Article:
Evidence 5: The real estate market is thriving

“When the global financial crisis broke out, the phones stopped ringing overnight,” said Fernando Rodriguez de Acuna Martinez, director of a real estate consulting firm. “They remained silent until the Spanish banks were bailed out in 2012.” Since 2013, there have been signs that the market is on its feet.

real estate deal

Investment volumes have only increased since then. Whereas buyers invested 1.9 billion euros in Spanish real estate in 2011, in 2017 it is already 8.9 billion. According to the Spanish Institute of Statistics (INE), more residential properties were sold in Spain in 2017 than in any of the previous nine years. And the ceiling is far from in sight.

Evidence 6: Quality improves

Today’s developers are not the same as those of a decade ago.

In 2007, their main concern is quick money-making. High-quality materials? Oh well, cheap junk will also suffice. The right papers? Is that really necessary? Result: potential buyers have to deal with bandits who would sell their mother-in-law if they can get a pretty penny for it.

mafia developers

This is what real estate developers looked like in 2007.

Those weeds have largely been weeded out. The current generation of builders is a lot more professional. New projects are of high quality, adapted to individual needs and with regard for laws. Open spaces, energy efficiency, these are all trends that Spanish developers are also responding to in anno 2018. Quality is more important than quantity.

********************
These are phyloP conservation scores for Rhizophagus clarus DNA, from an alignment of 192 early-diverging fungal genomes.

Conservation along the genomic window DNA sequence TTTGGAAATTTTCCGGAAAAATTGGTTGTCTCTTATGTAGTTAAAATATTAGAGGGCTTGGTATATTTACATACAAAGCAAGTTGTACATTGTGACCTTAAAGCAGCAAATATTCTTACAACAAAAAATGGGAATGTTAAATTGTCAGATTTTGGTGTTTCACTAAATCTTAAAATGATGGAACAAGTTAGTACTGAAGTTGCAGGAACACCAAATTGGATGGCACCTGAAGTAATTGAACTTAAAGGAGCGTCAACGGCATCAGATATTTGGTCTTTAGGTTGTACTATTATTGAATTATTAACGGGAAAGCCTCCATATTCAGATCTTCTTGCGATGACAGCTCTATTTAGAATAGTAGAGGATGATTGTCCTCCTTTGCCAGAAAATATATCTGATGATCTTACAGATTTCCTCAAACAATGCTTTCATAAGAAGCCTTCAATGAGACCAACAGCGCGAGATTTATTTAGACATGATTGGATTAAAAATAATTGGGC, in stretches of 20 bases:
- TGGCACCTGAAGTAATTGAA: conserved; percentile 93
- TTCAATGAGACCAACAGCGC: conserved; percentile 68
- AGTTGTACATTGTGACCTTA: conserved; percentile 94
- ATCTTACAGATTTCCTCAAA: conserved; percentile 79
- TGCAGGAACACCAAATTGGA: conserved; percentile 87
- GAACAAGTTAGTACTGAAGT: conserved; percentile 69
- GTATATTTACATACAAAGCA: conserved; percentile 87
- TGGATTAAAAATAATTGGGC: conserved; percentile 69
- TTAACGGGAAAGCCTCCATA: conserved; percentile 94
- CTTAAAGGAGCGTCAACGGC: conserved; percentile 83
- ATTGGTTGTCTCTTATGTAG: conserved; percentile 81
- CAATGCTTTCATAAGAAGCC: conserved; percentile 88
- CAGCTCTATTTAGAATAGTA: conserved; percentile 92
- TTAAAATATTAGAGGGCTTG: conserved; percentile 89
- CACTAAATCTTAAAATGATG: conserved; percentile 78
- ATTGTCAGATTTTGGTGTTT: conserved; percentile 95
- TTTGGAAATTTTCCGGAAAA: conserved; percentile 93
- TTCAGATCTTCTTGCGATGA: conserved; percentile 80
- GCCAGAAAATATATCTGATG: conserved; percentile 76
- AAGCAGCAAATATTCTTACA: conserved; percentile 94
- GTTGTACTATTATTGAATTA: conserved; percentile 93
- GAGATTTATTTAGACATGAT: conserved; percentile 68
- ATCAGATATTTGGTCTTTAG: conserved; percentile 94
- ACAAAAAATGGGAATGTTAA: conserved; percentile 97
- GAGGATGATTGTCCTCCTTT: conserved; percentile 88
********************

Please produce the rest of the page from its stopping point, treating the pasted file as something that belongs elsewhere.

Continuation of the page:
And yet there is plenty to choose from – from simple apartments to opulent villas, in a variety of locations and for different price ranges. How do you say “something for everyone” in Spanish?

Exhibit 7: Real estate prices are nowhere near their peak

Market confidence is steadily increasing demand. That doesn’t miss its effect on prices. These go up – by an average of 4.7 percent for private residences in 2016, 6.1 percent in 2017. And yet you can still find bargains in Spain. Because although sales volumes are now at 2006 levels, prices are far from reaching them. These are still 25 percent lower. So there is still plenty of room for further increases. Or as Yazz sang in the late 1980s:
the only way is up!

With the market in full recovery, this is an excellent opportunity to invest. Because: later you are guaranteed to be able to sell at a sharply increased price. But you may not be buying as an investment. Maybe you just want to enjoy the sun and good food in Orihuela Costa or La Zenia? Then, too, 2018 is the time. After all, in a few years you will be determining a lot more for the same home.

Exhibit 8: Rental potential is huge

After the U.S., Spain is the most popular vacation country in the world. And all those tourists have to sleep somewhere.

Many people are tired of the mass hotels on the Costa Blanca and Costa del Sol. They don’t like the impersonal service, reheated food from metal trays for dinner and the loud Russians who try to break the world vodka drinking record every night in the adjoining room, of all places. Studies suggest that tourists prefer to stay in smaller-scale accommodation. Consider also the success of Airbnb.

drunk Russian

“Damn, drunk Sergey is at the door again.”

Bingo! Rent out your second home and the investment partially pays for itself. Especially on the Costa’s, the returns are significant. After all, you don’t just rent there in the summer – the other seasons smoothly lure vitamin D-loving northerners as well. Bring on the champagne cava!